Bangladesh Artisans
Giving Change

We are not your typical retailer. We are a non-profit, social enterprise following the basic principles of fair trade. One of the key principles of fair trade is micro-financing.

In many of the communities that we work with, banking services are scarce and interest rates are excessively high. These financial barriers prevent maker groups from taking out loans to purchase materials they need to make their products. In an effort to reduce these financial blocks for makers and their families, we pay 50% of our invoice when we submit an order. We then pay the remaining 50% when we receive confirmation that the products have shipped. At times, this means that we could pay for products that we won’t actually sell for 6-12 months. However, this process relieves the financial burden for makers and their families, giving them the freedom to purchase materials they need to create their products, and in turn, allowing them to continue earning a fair wage for their work.

“I am sincerely grateful toward Ten Thousand Villages Canada. The orders they send us allow us to provide for ourselves.”




With all that being said, we are proud and excited to introduce Giving Change. We developed the Giving Change program so we could continue to offer this interest-free micro-financing program to the groups we work with. Your donations will support our efforts to bridge the monetary gap between production and sale, and empower makers around the world, like Ahmed, through micro-financing.

Thank you for supporting our Giving Change program, our mission and our commitment to socially conscious retail. We believe that all people deserve to earn a fair and stable income – and we couldn’t do it without the support of our valued customers.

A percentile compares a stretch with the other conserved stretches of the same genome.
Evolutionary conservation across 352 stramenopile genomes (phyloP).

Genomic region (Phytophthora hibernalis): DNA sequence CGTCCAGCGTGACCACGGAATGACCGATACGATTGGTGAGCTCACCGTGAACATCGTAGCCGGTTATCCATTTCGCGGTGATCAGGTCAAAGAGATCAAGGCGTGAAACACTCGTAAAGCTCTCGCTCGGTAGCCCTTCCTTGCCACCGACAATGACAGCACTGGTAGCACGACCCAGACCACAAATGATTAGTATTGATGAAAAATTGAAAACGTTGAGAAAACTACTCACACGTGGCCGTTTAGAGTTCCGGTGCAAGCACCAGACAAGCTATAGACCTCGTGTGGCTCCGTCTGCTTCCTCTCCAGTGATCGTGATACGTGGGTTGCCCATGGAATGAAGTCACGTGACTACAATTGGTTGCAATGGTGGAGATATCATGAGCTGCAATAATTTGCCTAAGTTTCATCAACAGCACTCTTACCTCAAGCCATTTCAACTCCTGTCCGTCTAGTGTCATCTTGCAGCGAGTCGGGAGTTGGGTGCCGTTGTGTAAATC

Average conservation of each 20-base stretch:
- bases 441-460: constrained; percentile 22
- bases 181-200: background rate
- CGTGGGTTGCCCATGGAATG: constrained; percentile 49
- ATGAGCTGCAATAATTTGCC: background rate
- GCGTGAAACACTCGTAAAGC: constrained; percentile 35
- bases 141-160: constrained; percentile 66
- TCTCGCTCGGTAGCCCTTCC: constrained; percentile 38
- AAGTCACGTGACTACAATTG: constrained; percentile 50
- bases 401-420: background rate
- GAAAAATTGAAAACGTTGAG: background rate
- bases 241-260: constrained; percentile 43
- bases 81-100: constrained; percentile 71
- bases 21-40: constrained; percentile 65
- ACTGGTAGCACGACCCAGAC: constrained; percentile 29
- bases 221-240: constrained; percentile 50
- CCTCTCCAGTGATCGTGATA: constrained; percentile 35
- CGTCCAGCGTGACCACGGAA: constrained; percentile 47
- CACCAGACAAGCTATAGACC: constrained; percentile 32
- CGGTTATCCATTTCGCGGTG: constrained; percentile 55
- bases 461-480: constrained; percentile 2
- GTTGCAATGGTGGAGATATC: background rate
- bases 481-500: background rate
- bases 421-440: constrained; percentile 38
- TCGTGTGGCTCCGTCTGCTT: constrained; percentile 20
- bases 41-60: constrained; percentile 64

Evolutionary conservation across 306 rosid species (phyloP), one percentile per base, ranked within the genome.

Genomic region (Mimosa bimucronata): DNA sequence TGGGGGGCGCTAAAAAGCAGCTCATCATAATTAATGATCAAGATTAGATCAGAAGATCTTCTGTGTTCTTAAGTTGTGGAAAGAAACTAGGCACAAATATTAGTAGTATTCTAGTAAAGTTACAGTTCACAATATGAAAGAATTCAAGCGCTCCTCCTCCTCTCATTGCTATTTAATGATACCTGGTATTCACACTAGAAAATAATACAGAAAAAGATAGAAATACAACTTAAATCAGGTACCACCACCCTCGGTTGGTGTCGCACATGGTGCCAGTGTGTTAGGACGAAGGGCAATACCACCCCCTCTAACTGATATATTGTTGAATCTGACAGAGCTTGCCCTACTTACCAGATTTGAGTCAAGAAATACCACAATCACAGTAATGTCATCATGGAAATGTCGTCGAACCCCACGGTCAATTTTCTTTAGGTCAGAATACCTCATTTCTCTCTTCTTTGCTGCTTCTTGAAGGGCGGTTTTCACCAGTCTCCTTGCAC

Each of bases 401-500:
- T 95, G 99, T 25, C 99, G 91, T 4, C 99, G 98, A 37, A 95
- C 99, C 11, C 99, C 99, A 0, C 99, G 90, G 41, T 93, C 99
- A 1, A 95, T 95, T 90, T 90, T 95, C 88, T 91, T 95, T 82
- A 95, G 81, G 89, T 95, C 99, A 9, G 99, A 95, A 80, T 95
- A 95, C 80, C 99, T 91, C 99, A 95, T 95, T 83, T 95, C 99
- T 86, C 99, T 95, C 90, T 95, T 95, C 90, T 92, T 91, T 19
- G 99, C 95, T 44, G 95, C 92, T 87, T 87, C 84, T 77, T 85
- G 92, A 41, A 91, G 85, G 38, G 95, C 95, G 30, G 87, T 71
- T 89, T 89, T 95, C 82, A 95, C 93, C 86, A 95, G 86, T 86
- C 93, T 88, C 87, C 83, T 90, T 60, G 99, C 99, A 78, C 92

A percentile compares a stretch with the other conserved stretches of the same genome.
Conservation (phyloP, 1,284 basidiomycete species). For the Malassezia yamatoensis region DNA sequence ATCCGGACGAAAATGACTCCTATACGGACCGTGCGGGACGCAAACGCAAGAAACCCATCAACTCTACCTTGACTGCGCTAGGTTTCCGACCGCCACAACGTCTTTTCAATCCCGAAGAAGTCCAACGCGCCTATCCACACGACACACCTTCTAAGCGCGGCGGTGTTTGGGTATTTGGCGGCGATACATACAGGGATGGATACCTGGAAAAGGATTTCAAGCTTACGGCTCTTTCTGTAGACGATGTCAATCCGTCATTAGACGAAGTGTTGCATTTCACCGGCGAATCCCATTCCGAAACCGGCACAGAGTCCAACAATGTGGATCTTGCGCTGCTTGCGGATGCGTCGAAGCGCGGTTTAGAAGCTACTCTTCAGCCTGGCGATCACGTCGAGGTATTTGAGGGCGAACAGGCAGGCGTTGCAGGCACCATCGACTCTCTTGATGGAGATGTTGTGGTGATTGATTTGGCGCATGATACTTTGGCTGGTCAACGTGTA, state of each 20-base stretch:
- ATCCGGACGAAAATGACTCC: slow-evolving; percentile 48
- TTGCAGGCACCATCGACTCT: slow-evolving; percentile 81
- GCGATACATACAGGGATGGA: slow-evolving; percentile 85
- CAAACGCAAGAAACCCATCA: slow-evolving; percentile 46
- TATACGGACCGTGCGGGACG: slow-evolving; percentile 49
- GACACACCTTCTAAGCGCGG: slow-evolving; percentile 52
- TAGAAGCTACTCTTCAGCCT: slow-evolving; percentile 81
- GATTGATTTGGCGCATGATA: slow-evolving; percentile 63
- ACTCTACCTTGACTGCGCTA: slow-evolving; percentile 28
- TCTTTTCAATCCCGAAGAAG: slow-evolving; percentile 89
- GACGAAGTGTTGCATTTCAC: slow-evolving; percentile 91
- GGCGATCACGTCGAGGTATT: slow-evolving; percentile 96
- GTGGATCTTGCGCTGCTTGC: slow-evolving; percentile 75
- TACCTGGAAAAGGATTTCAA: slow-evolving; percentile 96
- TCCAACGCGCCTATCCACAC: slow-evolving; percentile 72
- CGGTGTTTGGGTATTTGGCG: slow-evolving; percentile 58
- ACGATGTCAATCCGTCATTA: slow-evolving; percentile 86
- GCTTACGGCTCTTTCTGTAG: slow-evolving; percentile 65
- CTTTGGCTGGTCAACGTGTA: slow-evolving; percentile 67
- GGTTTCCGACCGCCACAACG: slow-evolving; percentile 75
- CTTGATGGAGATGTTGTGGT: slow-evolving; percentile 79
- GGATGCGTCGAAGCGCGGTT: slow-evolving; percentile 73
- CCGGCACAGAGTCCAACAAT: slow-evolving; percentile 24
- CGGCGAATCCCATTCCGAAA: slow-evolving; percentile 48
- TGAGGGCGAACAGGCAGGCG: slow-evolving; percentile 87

To make a contribution to Giving Change, please visit our website.

Happy first day of fall! Here at Ten Thousand Villages, we’re a little sad that summer days are over but we’re excited for all the fall things that autumn brings like pumpkin spice lattes, sweater weather and scary movies. With Thanksgiving dinners and Halloween parties approaching, fall is also a great time to refresh your home! Here are some tips for giving your home a cozy, fall makeover.



Baskets are great because not only do they add a rustic, fall touch to your living room but they double as storage space too. Elle Décor suggests warming up a room with “cozy accessories such as pillow-and-throw-filled baskets.”



Keep your feet warm on hardwood floors and add a decorative touch to your kitchen or family room with a rug. House and Home says that a standout rug is like “artwork for your floor.” They believe that a standout rug “pulls the room together, interjecting life and personality into the space.”


chair with throw

Add warmth and decoration to your living room or bedroom with a fringe throw, blanket or quilt. Country Living encourages homeowners to “find throws with different textures and colours for a bit of visual variety.”


chair with plant

This fall, trade colourful summer flowers in for a statement plant. House and Home says a statement plant “creates major impact – especially when potted in a standout planter.”



Candles are an easy way to add those fall vibes to your home. Shutterfly says that candles give homes “rustic charm.” For Halloween, add pumpkins and pinecones to your candle display.